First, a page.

State Laws Addressing Personal Injury Claims
There are a number of different laws and statutes that govern how injured victims can pursue a personal injury claim. These are just a few of the laws addressing personal injury claims in Texas, including the time limit for filing claims and the amount of damages that may be recovered.
Statute of Limitations
According to Texas Civil Practice & Remedies Code Section 16.003, auto accident victims, such as drivers, motorcyclists, passengers, pedestrians, bicyclists, and electric scooter riders must file their injury lawsuits within two years of the date of the accident or injury.
Modified Comparative Fault
Texas operates using the modified comparative negligence rule, with a 51% bar. Under this rule, you may recover damages if you were partially responsible for your injuries (50% or less). However, your damages will be reduced by your degree of fault. If are found to be 51% or more at fault for the accident, you will be barred from pursuing any damages from the incident.
For example, if the jury awards $100,000 in total damages, but you were found to be 10% responsible for the accident, your damages will be reduced by 10%, or $10,000. You will only receive 90% of the initial $100,000 settlement, or $90,000. This is to account for your level of fault in the accident.
According to Texas Transportation Code Section 550.062, any motor vehicle crash that results in injury to a person, the death of a person, or property damage of $1,000 or more, the accident must be reported to law enforcement.
Filing a Wrongful Death Claim
Wrongful death can be defined as any preventable death that occurred due to an accident caused by negligent or wrongful actions. Pursuant to Texas Civil Practice and Remedies Code Section 71.002, a wrongful death action may be brought if the "wrongful act, carelessness, neglect, unskillfulness, or default" of one party causes the death of another.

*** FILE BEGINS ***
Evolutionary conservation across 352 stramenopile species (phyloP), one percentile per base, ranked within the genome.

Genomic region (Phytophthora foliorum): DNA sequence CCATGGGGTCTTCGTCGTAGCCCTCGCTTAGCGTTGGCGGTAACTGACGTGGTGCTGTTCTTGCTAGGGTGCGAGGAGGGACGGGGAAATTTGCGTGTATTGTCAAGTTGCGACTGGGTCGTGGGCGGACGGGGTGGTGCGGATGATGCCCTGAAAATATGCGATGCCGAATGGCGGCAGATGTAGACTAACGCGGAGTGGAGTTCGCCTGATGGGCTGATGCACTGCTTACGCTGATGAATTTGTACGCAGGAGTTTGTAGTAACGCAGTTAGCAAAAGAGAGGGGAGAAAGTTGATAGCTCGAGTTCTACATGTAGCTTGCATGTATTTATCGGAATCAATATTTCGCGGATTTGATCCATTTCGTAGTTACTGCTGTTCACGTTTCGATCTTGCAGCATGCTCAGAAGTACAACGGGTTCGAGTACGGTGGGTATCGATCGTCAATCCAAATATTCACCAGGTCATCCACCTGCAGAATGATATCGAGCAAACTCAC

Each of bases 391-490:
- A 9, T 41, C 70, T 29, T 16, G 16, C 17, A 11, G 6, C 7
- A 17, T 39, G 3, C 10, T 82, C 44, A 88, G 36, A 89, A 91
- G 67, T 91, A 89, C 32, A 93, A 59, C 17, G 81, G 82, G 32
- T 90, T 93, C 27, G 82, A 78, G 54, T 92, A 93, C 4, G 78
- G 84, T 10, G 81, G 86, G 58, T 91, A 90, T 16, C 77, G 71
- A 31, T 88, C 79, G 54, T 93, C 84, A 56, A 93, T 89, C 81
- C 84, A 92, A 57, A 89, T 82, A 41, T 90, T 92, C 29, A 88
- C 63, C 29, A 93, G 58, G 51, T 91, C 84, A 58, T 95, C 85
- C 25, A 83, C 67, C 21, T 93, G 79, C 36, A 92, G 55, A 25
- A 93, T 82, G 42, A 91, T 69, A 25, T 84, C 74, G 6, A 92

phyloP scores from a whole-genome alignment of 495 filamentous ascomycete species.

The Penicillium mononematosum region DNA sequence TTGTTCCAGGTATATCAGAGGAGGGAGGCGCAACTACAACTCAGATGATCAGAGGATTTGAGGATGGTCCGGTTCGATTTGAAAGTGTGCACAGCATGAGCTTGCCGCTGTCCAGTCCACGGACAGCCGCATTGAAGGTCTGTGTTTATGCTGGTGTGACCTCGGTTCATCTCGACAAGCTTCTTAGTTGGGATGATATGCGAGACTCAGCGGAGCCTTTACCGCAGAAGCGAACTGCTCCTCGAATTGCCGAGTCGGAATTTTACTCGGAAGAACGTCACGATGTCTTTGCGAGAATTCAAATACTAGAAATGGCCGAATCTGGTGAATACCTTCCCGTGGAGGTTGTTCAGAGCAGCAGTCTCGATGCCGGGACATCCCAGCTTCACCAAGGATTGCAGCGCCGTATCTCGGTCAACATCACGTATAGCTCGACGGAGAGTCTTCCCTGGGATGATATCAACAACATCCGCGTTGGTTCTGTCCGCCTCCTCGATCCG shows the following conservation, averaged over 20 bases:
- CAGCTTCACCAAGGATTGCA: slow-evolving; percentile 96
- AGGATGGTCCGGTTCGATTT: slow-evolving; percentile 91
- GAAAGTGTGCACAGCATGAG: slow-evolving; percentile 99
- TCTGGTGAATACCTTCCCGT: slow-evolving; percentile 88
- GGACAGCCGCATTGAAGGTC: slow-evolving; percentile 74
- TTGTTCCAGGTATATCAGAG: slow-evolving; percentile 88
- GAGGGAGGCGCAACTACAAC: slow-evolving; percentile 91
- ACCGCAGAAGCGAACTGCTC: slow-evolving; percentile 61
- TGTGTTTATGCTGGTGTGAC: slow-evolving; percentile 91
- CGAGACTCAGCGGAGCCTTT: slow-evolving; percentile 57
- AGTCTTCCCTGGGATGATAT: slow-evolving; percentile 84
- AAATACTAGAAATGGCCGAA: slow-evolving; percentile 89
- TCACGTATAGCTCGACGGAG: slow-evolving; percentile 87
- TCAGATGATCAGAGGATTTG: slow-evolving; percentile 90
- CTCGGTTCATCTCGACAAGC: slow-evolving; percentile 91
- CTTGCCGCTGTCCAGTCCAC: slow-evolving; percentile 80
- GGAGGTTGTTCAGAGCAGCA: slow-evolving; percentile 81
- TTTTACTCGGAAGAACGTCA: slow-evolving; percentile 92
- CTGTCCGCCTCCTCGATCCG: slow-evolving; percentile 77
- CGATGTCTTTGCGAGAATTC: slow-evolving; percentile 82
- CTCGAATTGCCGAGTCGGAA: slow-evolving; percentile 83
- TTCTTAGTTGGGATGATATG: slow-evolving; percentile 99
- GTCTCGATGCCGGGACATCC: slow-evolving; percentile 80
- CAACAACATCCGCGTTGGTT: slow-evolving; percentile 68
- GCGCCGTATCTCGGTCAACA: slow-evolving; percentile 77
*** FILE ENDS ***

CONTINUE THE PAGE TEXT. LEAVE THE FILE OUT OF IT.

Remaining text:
While, no amount of financial compensation can fill the void left by losing a loved one, filing a wrongful death claim can provide the decedent's family with some much-needed financial compensation that can help cover funeral expenses, burial expenses, loss of consortium, lost wages, and medical expenses that were incurred before the victim's death.
Who Can File a Wrongful Death Claim?
According to Texas Civil Practice and Remedies Code Section 71.004, a wrongful death action may be filed by:
- The surviving spouse
- The decedent's adult children
- The decedent's parents
- The personal representative or executor of the deceased person’s estate
The time limit for filing a wrongful death lawsuit is two years from the date of the death.
How a Personal Injury Attorney Can Help
Being in a traffic accident can have a devastating impact on your physical, financial, and mental well-being. Luckily, you don't have to go through these challenges on your own. If you have been hurt in a car accident, it’s so important to act quickly and hire an experienced Texas personal injury attorney to advocate for your rights and help you pursue fair compensation.
At The Law Office of Steve Brannan, we are committed to handling personal injury cases and car accident claims efficiently and professionally. As your legal counsel, we can help:
- Fight compassionately for your best interests and work to hold all liable parties accountable
- Review your case and conduct a thorough, private investigation
- Gather every relevant piece of information, evidence, and required documentation
- Work to prove fault and establish liability
- Determine the full extent of your injuries and estimate case-value
- Work to negotiate a fair settlement with the insurance company
- If necessary, file a personal injury or wrongful death lawsuit
So if you or someone you know has been injured in a car accident, don’t wait. Call or reach out to our firm today to schedule a free case consultation. Together, we can discuss the details of your case and outline a strategic plan that can help you pursue the compensation you deserve.